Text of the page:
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Mad about myth

Goa based artist Viraj Naik shows his latest body of witty, humorous mixed-media works in Fanatical Beings, at India Fine Art.

art and culture Updated: Apr 03, 2009 16:37 IST
Jigna Padhiar

Having studied painting at Goa College of Art and done his Masters in printmaking from Hyderabad University, he has had six solo shows since 2003 and has participated in several group shows. He tells more about his obsession with animal forms and humour.

Fanatical Beings shows a larger variety of your works.. compared to your earlier shows. This show has works from 2007 and 2008, drawing on paper and some canvases. I started the works as sketches and gradually they developed into colour. I feel it was a process, which took its own path. Also in this show, the works are more human-oriented, compared to the earlier works that were more animal form oriented.

What’s your inspiration?
I am inspired by Indian and Greek mythological themes. Hybridised forms of human and animals, gods like Hanuman, Garuda and Ganesha for instance.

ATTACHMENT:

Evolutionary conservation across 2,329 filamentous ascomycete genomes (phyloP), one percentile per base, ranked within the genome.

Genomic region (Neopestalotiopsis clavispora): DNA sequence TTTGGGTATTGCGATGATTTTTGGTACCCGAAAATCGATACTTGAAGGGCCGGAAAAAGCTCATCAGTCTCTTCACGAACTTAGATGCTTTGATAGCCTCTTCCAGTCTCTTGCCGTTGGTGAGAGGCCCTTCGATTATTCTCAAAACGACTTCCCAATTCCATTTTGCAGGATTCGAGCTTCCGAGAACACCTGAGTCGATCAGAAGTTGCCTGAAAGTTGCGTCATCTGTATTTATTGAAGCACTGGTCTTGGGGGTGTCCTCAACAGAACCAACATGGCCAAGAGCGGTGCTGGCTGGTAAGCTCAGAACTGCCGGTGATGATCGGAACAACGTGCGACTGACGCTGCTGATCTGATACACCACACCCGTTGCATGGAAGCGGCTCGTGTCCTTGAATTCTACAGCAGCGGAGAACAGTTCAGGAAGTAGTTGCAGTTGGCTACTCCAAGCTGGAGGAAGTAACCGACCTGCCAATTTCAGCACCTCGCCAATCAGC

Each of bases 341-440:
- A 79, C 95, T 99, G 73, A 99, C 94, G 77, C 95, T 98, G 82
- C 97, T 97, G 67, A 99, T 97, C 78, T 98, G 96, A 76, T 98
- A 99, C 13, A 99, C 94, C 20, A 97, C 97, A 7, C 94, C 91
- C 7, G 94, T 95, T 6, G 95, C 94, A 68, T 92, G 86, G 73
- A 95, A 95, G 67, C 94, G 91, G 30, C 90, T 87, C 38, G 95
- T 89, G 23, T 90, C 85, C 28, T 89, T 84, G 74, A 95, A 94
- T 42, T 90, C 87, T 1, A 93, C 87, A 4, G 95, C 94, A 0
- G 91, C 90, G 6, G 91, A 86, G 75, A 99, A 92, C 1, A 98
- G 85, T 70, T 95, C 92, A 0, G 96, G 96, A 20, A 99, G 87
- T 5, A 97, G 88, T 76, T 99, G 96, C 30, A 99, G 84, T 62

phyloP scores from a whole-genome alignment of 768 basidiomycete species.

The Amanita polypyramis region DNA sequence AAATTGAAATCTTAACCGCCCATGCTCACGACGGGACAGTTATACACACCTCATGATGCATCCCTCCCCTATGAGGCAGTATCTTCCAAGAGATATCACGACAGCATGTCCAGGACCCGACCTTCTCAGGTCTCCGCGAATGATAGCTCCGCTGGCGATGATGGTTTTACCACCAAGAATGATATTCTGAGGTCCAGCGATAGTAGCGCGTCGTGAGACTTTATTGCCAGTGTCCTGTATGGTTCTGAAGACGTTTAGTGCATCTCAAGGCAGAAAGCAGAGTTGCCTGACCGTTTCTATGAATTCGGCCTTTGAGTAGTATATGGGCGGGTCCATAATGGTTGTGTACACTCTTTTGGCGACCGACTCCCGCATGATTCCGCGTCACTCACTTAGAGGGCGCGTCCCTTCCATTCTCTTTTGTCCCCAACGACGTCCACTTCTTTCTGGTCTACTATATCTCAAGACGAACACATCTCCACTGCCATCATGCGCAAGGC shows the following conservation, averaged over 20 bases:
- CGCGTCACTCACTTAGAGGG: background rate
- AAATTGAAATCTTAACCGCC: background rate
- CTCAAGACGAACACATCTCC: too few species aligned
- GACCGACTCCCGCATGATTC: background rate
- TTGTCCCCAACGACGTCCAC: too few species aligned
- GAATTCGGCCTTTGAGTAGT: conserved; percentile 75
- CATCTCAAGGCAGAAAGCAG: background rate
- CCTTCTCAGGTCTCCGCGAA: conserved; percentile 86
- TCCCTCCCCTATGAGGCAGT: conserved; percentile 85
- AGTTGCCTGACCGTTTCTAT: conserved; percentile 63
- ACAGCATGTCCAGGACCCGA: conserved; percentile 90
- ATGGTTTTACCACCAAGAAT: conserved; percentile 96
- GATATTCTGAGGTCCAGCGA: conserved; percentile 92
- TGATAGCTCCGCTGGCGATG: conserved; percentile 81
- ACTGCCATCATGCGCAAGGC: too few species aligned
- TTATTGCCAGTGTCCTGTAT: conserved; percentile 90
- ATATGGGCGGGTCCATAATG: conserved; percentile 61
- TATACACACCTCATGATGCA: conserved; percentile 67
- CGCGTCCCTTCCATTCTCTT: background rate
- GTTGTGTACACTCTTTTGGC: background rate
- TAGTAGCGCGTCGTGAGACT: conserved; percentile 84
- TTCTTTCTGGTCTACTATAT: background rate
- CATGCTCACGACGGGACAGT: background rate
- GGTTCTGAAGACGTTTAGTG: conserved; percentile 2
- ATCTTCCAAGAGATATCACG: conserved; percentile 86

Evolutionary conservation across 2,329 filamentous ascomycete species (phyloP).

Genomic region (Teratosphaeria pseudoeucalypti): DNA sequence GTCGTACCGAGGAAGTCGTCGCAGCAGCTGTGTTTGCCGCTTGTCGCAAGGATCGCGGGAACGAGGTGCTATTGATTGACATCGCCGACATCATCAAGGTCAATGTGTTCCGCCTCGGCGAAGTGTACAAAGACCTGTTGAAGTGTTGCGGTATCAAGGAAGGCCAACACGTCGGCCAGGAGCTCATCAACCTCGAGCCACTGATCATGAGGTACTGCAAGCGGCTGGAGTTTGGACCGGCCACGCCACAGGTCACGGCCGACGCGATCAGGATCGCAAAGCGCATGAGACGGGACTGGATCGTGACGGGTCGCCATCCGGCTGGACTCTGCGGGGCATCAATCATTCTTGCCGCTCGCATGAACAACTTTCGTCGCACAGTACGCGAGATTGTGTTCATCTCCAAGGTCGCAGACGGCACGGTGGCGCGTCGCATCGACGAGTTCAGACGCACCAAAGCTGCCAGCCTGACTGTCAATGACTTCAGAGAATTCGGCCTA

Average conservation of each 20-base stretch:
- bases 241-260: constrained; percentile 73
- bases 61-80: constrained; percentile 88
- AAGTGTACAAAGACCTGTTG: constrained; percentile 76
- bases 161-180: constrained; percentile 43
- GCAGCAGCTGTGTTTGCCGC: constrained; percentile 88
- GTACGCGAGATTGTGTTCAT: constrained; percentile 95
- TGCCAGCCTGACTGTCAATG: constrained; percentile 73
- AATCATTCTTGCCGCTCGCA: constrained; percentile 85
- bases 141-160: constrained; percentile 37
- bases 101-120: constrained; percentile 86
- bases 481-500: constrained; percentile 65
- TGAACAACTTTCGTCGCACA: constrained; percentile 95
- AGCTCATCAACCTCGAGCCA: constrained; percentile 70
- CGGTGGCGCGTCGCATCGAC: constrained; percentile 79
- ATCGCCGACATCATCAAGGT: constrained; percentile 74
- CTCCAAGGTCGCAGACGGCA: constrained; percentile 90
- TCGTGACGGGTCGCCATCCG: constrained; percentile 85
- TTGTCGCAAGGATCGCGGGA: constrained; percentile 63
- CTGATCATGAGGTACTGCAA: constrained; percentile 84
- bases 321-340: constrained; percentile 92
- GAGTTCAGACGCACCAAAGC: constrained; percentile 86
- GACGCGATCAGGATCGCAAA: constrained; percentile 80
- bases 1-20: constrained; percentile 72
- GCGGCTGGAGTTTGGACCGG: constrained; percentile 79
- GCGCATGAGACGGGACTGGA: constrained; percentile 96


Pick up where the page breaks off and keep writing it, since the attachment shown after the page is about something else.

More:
I wonder how the creator must have created the form and how the epic writers must have visualized the characters. I try to understand the concept of hybrid and evolve it in my visual language. I am also inspired by Egyptian art.

Witty, humorous, comic, caricature.. these words best describe your works.
I merge the humorous aspect of human with the animal instinct. I am inspired by moral stories from Indian origin. I see a lot of characters in Goa, where I belong. These are all living characters from around me. I like story telling through my works.

You studied printmaking as well as painting. Does the visual language you use merge the two?
I try to bring this quality into my drawings consciously. Initially I was struggling because drawing and etching are two different things. Today I can do a proper etching and shift to painting at the same time. I think this language that I use, brings a certain sophistication in my work.

Why mixed media works? Why not prints?
Prints have an aesthetic appeal but doing multi-coloured prints is time-consuming. With drawing, one can explore. Wherever I have traveled in India, my prints have been received well, even commercially. I feel the Indian onlooker has not been properly educated in printmaking. I often take art collectors to my studio and explain the process to them and that makes a lot of difference to how they look at prints. They start taking prints as a serious form of art.